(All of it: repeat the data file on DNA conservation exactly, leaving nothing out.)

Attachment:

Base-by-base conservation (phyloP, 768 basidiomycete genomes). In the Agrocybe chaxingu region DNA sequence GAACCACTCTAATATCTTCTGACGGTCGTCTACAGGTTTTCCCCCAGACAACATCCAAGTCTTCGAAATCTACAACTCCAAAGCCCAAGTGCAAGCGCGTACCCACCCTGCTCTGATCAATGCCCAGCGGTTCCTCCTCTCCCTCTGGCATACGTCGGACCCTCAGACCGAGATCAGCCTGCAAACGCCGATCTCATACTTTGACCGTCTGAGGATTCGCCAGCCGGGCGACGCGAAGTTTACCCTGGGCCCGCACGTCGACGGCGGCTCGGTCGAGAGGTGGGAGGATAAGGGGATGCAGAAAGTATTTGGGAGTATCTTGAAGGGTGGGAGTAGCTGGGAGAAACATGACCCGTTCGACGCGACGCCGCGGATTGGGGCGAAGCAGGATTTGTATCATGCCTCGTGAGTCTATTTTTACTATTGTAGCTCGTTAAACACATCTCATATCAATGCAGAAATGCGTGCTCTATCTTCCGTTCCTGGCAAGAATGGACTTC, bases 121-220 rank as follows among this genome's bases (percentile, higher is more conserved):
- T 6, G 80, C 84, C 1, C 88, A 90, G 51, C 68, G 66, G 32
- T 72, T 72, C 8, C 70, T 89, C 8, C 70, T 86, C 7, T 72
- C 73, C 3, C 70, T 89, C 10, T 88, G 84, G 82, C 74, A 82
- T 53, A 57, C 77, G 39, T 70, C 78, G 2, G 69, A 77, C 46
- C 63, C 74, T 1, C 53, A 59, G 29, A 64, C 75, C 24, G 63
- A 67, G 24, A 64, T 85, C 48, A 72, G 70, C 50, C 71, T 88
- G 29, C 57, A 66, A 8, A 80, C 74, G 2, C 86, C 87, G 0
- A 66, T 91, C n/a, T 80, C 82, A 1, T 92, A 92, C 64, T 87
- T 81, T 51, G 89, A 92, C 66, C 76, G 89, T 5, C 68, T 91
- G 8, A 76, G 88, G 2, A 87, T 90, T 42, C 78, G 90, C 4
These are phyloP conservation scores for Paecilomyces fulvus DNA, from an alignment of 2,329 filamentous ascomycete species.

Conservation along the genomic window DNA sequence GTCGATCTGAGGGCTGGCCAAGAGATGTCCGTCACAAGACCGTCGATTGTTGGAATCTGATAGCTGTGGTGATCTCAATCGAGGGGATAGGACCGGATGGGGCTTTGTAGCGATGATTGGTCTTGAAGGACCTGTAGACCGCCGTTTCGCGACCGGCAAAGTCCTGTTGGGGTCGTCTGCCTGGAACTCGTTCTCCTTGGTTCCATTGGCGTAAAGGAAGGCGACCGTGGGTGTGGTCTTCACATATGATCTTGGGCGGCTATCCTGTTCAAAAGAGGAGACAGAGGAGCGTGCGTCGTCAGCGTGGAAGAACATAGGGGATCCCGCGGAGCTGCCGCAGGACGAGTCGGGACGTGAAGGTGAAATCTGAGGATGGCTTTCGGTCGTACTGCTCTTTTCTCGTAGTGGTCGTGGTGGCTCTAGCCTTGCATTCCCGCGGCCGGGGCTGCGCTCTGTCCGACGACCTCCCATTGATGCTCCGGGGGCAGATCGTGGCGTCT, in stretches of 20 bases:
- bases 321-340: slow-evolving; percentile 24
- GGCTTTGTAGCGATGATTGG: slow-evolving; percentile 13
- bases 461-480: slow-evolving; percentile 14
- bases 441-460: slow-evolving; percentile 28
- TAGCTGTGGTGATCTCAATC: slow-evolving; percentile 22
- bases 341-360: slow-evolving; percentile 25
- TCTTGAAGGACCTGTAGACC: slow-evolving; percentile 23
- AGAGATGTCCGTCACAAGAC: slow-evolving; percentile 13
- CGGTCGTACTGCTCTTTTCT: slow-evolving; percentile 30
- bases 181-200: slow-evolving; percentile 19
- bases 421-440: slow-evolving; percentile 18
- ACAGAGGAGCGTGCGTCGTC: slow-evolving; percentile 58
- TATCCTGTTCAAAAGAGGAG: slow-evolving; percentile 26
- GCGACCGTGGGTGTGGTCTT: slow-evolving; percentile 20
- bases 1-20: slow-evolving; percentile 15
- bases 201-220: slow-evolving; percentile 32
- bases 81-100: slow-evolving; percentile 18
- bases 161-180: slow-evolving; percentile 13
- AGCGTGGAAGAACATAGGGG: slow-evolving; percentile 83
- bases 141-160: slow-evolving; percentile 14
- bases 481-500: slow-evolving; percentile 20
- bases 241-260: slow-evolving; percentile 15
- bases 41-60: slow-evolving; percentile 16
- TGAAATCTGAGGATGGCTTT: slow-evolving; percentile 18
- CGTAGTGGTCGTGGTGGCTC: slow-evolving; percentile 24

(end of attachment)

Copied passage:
Base-by-base conservation (phyloP, 768 basidiomycete genomes). In the Agrocybe chaxingu region DNA sequence GAACCACTCTAATATCTTCTGACGGTCGTCTACAGGTTTTCCCCCAGACAACATCCAAGTCTTCGAAATCTACAACTCCAAAGCCCAAGTGCAAGCGCGTACCCACCCTGCTCTGATCAATGCCCAGCGGTTCCTCCTCTCCCTCTGGCATACGTCGGACCCTCAGACCGAGATCAGCCTGCAAACGCCGATCTCATACTTTGACCGTCTGAGGATTCGCCAGCCGGGCGACGCGAAGTTTACCCTGGGCCCGCACGTCGACGGCGGCTCGGTCGAGAGGTGGGAGGATAAGGGGATGCAGAAAGTATTTGGGAGTATCTTGAAGGGTGGGAGTAGCTGGGAGAAACATGACCCGTTCGACGCGACGCCGCGGATTGGGGCGAAGCAGGATTTGTATCATGCCTCGTGAGTCTATTTTTACTATTGTAGCTCGTTAAACACATCTCATATCAATGCAGAAATGCGTGCTCTATCTTCCGTTCCTGGCAAGAATGGACTTC, bases 121-220 rank as follows among this genome's bases (percentile, higher is more conserved):
- T 6, G 80, C 84, C 1, C 88, A 90, G 51, C 68, G 66, G 32
- T 72, T 72, C 8, C 70, T 89, C 8, C 70, T 86, C 7, T 72
- C 73, C 3, C 70, T 89, C 10, T 88, G 84, G 82, C 74, A 82
- T 53, A 57, C 77, G 39, T 70, C 78, G 2, G 69, A 77, C 46
- C 63, C 74, T 1, C 53, A 59, G 29, A 64, C 75, C 24, G 63
- A 67, G 24, A 64, T 85, C 48, A 72, G 70, C 50, C 71, T 88
- G 29, C 57, A 66, A 8, A 80, C 74, G 2, C 86, C 87, G 0
- A 66, T 91, C n/a, T 80, C 82, A 1, T 92, A 92, C 64, T 87
- T 81, T 51, G 89, A 92, C 66, C 76, G 89, T 5, C 68, T 91
- G 8, A 76, G 88, G 2, A 87, T 90, T 42, C 78, G 90, C 4
These are phyloP conservation scores for Paecilomyces fulvus DNA, from an alignment of 2,329 filamentous ascomycete species.

Conservation along the genomic window DNA sequence GTCGATCTGAGGGCTGGCCAAGAGATGTCCGTCACAAGACCGTCGATTGTTGGAATCTGATAGCTGTGGTGATCTCAATCGAGGGGATAGGACCGGATGGGGCTTTGTAGCGATGATTGGTCTTGAAGGACCTGTAGACCGCCGTTTCGCGACCGGCAAAGTCCTGTTGGGGTCGTCTGCCTGGAACTCGTTCTCCTTGGTTCCATTGGCGTAAAGGAAGGCGACCGTGGGTGTGGTCTTCACATATGATCTTGGGCGGCTATCCTGTTCAAAAGAGGAGACAGAGGAGCGTGCGTCGTCAGCGTGGAAGAACATAGGGGATCCCGCGGAGCTGCCGCAGGACGAGTCGGGACGTGAAGGTGAAATCTGAGGATGGCTTTCGGTCGTACTGCTCTTTTCTCGTAGTGGTCGTGGTGGCTCTAGCCTTGCATTCCCGCGGCCGGGGCTGCGCTCTGTCCGACGACCTCCCATTGATGCTCCGGGGGCAGATCGTGGCGTCT, in stretches of 20 bases:
- bases 321-340: slow-evolving; percentile 24
- GGCTTTGTAGCGATGATTGG: slow-evolving; percentile 13
- bases 461-480: slow-evolving; percentile 14
- bases 441-460: slow-evolving; percentile 28
- TAGCTGTGGTGATCTCAATC: slow-evolving; percentile 22
- bases 341-360: slow-evolving; percentile 25
- TCTTGAAGGACCTGTAGACC: slow-evolving; percentile 23
- AGAGATGTCCGTCACAAGAC: slow-evolving; percentile 13
- CGGTCGTACTGCTCTTTTCT: slow-evolving; percentile 30
- bases 181-200: slow-evolving; percentile 19
- bases 421-440: slow-evolving; percentile 18
- ACAGAGGAGCGTGCGTCGTC: slow-evolving; percentile 58
- TATCCTGTTCAAAAGAGGAG: slow-evolving; percentile 26
- GCGACCGTGGGTGTGGTCTT: slow-evolving; percentile 20
- bases 1-20: slow-evolving; percentile 15
- bases 201-220: slow-evolving; percentile 32
- bases 81-100: slow-evolving; percentile 18
- bases 161-180: slow-evolving; percentile 13
- AGCGTGGAAGAACATAGGGG: slow-evolving; percentile 83
- bases 141-160: slow-evolving; percentile 14
- bases 481-500: slow-evolving; percentile 20
- bases 241-260: slow-evolving; percentile 15
- bases 41-60: slow-evolving; percentile 16
- TGAAATCTGAGGATGGCTTT: slow-evolving; percentile 18
- CGTAGTGGTCGTGGTGGCTC: slow-evolving; percentile 24